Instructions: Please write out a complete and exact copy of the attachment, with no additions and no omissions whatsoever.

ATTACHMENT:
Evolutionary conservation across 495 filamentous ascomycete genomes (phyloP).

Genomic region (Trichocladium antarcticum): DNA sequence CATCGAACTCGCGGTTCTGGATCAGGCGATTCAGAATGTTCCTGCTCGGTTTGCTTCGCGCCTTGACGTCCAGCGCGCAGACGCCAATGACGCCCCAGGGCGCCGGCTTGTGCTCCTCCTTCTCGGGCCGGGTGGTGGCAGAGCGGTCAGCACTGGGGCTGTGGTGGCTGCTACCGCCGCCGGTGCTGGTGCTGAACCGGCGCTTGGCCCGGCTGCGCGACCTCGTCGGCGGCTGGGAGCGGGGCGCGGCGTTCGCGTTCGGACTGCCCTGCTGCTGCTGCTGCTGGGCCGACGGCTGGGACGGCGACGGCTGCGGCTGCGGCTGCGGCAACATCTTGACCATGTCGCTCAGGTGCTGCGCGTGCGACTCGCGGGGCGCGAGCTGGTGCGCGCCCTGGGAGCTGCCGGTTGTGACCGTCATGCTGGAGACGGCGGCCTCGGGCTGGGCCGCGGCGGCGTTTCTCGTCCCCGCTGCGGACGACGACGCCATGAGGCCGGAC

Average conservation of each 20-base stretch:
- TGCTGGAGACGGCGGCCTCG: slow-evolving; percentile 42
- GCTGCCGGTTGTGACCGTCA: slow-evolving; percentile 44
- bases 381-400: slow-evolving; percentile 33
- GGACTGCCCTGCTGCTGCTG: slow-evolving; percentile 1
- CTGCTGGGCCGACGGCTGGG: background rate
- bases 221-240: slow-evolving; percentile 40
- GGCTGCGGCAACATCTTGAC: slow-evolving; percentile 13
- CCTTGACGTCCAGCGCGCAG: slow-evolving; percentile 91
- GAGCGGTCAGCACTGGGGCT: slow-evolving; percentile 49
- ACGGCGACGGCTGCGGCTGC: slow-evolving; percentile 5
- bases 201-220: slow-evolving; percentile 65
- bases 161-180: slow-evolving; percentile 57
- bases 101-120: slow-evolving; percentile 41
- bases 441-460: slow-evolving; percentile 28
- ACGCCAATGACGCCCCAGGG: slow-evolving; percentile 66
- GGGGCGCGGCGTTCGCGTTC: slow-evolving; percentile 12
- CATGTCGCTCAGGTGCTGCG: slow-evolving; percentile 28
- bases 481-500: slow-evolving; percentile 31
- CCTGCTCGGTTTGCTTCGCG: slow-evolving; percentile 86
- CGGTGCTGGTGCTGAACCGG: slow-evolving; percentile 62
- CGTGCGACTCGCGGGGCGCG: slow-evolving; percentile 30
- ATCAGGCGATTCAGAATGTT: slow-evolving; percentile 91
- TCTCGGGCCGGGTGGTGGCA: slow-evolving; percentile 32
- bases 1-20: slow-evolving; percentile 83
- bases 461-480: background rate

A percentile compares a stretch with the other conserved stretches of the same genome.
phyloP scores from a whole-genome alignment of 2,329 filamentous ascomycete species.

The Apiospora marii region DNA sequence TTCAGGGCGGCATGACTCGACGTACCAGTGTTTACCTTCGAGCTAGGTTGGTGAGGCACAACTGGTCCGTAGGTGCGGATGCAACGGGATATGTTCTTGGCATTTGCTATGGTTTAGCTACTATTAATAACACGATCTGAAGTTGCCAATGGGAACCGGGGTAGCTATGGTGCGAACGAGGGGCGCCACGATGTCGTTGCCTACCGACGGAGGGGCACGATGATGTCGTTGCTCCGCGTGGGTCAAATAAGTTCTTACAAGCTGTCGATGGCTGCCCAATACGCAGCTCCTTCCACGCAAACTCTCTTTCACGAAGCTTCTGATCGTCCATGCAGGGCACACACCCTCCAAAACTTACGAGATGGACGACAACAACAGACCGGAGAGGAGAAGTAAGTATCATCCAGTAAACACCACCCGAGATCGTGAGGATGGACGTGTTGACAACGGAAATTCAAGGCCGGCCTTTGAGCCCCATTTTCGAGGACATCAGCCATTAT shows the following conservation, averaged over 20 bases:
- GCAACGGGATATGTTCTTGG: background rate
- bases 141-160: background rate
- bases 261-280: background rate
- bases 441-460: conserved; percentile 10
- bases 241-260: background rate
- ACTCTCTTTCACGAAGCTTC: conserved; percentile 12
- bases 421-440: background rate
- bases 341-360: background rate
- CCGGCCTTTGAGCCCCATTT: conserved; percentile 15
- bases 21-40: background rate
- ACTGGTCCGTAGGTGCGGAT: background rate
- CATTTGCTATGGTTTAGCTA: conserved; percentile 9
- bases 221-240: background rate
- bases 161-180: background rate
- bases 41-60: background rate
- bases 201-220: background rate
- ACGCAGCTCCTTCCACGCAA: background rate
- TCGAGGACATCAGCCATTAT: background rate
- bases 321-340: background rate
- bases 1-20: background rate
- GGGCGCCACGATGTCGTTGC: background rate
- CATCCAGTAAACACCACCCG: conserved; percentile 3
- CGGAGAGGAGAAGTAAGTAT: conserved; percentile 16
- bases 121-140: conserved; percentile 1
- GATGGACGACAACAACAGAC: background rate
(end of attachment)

Evolutionary conservation across 495 filamentous ascomycete genomes (phyloP).

Genomic region (Trichocladium antarcticum): DNA sequence CATCGAACTCGCGGTTCTGGATCAGGCGATTCAGAATGTTCCTGCTCGGTTTGCTTCGCGCCTTGACGTCCAGCGCGCAGACGCCAATGACGCCCCAGGGCGCCGGCTTGTGCTCCTCCTTCTCGGGCCGGGTGGTGGCAGAGCGGTCAGCACTGGGGCTGTGGTGGCTGCTACCGCCGCCGGTGCTGGTGCTGAACCGGCGCTTGGCCCGGCTGCGCGACCTCGTCGGCGGCTGGGAGCGGGGCGCGGCGTTCGCGTTCGGACTGCCCTGCTGCTGCTGCTGCTGGGCCGACGGCTGGGACGGCGACGGCTGCGGCTGCGGCTGCGGCAACATCTTGACCATGTCGCTCAGGTGCTGCGCGTGCGACTCGCGGGGCGCGAGCTGGTGCGCGCCCTGGGAGCTGCCGGTTGTGACCGTCATGCTGGAGACGGCGGCCTCGGGCTGGGCCGCGGCGGCGTTTCTCGTCCCCGCTGCGGACGACGACGCCATGAGGCCGGAC

Average conservation of each 20-base stretch:
- TGCTGGAGACGGCGGCCTCG: slow-evolving; percentile 42
- GCTGCCGGTTGTGACCGTCA: slow-evolving; percentile 44
- bases 381-400: slow-evolving; percentile 33
- GGACTGCCCTGCTGCTGCTG: slow-evolving; percentile 1
- CTGCTGGGCCGACGGCTGGG: background rate
- bases 221-240: slow-evolving; percentile 40
- GGCTGCGGCAACATCTTGAC: slow-evolving; percentile 13
- CCTTGACGTCCAGCGCGCAG: slow-evolving; percentile 91
- GAGCGGTCAGCACTGGGGCT: slow-evolving; percentile 49
- ACGGCGACGGCTGCGGCTGC: slow-evolving; percentile 5
- bases 201-220: slow-evolving; percentile 65
- bases 161-180: slow-evolving; percentile 57
- bases 101-120: slow-evolving; percentile 41
- bases 441-460: slow-evolving; percentile 28
- ACGCCAATGACGCCCCAGGG: slow-evolving; percentile 66
- GGGGCGCGGCGTTCGCGTTC: slow-evolving; percentile 12
- CATGTCGCTCAGGTGCTGCG: slow-evolving; percentile 28
- bases 481-500: slow-evolving; percentile 31
- CCTGCTCGGTTTGCTTCGCG: slow-evolving; percentile 86
- CGGTGCTGGTGCTGAACCGG: slow-evolving; percentile 62
- CGTGCGACTCGCGGGGCGCG: slow-evolving; percentile 30
- ATCAGGCGATTCAGAATGTT: slow-evolving; percentile 91
- TCTCGGGCCGGGTGGTGGCA: slow-evolving; percentile 32
- bases 1-20: slow-evolving; percentile 83
- bases 461-480: background rate

A percentile compares a stretch with the other conserved stretches of the same genome.
phyloP scores from a whole-genome alignment of 2,329 filamentous ascomycete species.

The Apiospora marii region DNA sequence TTCAGGGCGGCATGACTCGACGTACCAGTGTTTACCTTCGAGCTAGGTTGGTGAGGCACAACTGGTCCGTAGGTGCGGATGCAACGGGATATGTTCTTGGCATTTGCTATGGTTTAGCTACTATTAATAACACGATCTGAAGTTGCCAATGGGAACCGGGGTAGCTATGGTGCGAACGAGGGGCGCCACGATGTCGTTGCCTACCGACGGAGGGGCACGATGATGTCGTTGCTCCGCGTGGGTCAAATAAGTTCTTACAAGCTGTCGATGGCTGCCCAATACGCAGCTCCTTCCACGCAAACTCTCTTTCACGAAGCTTCTGATCGTCCATGCAGGGCACACACCCTCCAAAACTTACGAGATGGACGACAACAACAGACCGGAGAGGAGAAGTAAGTATCATCCAGTAAACACCACCCGAGATCGTGAGGATGGACGTGTTGACAACGGAAATTCAAGGCCGGCCTTTGAGCCCCATTTTCGAGGACATCAGCCATTAT shows the following conservation, averaged over 20 bases:
- GCAACGGGATATGTTCTTGG: background rate
- bases 141-160: background rate
- bases 261-280: background rate
- bases 441-460: conserved; percentile 10
- bases 241-260: background rate
- ACTCTCTTTCACGAAGCTTC: conserved; percentile 12
- bases 421-440: background rate
- bases 341-360: background rate
- CCGGCCTTTGAGCCCCATTT: conserved; percentile 15
- bases 21-40: background rate
- ACTGGTCCGTAGGTGCGGAT: background rate
- CATTTGCTATGGTTTAGCTA: conserved; percentile 9
- bases 221-240: background rate
- bases 161-180: background rate
- bases 41-60: background rate
- bases 201-220: background rate
- ACGCAGCTCCTTCCACGCAA: background rate
- TCGAGGACATCAGCCATTAT: background rate
- bases 321-340: background rate
- bases 1-20: background rate
- GGGCGCCACGATGTCGTTGC: background rate
- CATCCAGTAAACACCACCCG: conserved; percentile 3
- CGGAGAGGAGAAGTAAGTAT: conserved; percentile 16
- bases 121-140: conserved; percentile 1
- GATGGACGACAACAACAGAC: background rate